Punch Blade Fat Harvesting Offers Higher Adipocyte Viability

Punch blade harvesting results in lower rates of fat necrosis following transplantation than liposuction, regardless of instrument diameter.

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An experimental porcine study comparing the feasibility of autologous fat grafts (AFG) collected using two different techniques—punch blades (PB) and liposuction (LP)—with instruments of distinct thicknesses found better viability following harvesting with PB overall.

Eduardo Gustavo Pires de Arruda, MD, et al, subjected 20 minipigs (Sus scropha domesticus) to AFG harvesting via en bloc resection using 3 mm (Group I) and 5 mm diameter (Group II) round punch blades (PB) and liposuction (LS) with 3 mm (Group III) and 5 mm diameter cannulas (Group IV). All samples were grafted intramuscularly (biceps femoralis).

The researchers used hematoxylin and eosin (HE) staining to identify intact adipocytes, fat necrosis, fibrosis, inflammation and oil cysts, as well as immunohistochemical staining (IHC) (perilipin-A, TNF-α, CD31) to quantify the feasibility of adipocytes, tissue necrosis and neoangiogenesis.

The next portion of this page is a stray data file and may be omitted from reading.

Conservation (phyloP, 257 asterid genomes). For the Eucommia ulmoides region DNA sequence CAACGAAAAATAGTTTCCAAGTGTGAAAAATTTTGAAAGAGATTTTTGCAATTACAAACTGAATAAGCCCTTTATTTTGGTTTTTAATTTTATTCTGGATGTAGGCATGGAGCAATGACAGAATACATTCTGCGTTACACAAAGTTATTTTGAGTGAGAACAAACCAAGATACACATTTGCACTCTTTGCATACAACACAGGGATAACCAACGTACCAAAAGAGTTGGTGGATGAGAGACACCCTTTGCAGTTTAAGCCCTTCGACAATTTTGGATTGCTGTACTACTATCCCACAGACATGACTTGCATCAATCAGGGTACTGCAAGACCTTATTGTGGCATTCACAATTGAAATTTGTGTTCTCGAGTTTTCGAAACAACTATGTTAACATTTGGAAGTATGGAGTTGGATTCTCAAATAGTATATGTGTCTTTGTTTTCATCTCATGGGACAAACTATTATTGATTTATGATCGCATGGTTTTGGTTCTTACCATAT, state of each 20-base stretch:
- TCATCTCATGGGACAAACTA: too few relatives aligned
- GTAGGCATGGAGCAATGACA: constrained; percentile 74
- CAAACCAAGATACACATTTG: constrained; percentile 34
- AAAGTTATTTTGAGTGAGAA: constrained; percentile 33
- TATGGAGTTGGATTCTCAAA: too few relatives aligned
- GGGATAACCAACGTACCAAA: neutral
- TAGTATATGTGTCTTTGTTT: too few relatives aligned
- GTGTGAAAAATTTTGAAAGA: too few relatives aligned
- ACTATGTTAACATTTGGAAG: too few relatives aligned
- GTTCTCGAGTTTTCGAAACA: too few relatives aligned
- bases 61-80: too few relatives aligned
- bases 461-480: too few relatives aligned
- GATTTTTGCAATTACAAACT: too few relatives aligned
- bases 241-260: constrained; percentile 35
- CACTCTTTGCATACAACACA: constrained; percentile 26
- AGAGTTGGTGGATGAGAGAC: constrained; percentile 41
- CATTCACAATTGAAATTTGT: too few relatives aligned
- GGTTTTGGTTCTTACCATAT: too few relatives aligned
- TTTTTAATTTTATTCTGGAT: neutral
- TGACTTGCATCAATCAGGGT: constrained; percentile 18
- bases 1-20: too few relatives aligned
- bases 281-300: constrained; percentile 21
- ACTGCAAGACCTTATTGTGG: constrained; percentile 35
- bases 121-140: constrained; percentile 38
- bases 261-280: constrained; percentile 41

They found that fat necrosis and histiocyte presence were significantly lower in the AFG harvested using a PB than in LS, per HE analysis. For perilipin-A, a statistical difference was observed between subgroups I and III and I and IV, suggesting instrument diameter has no effect on graft integration. This was also confirmed in comparisons between groups II and III (p=0.059) and II and IV (p=0.132).

The authors concluded, “In this experimental study, fat collected using a PB demonstrated higher adipocyte viability than fat collected with LS. The diameter of the collection instruments, whether PB or LS, had no effect on graft integration.”

Read the full study, published online September 1 in the Aesthetic Surgery journal, here

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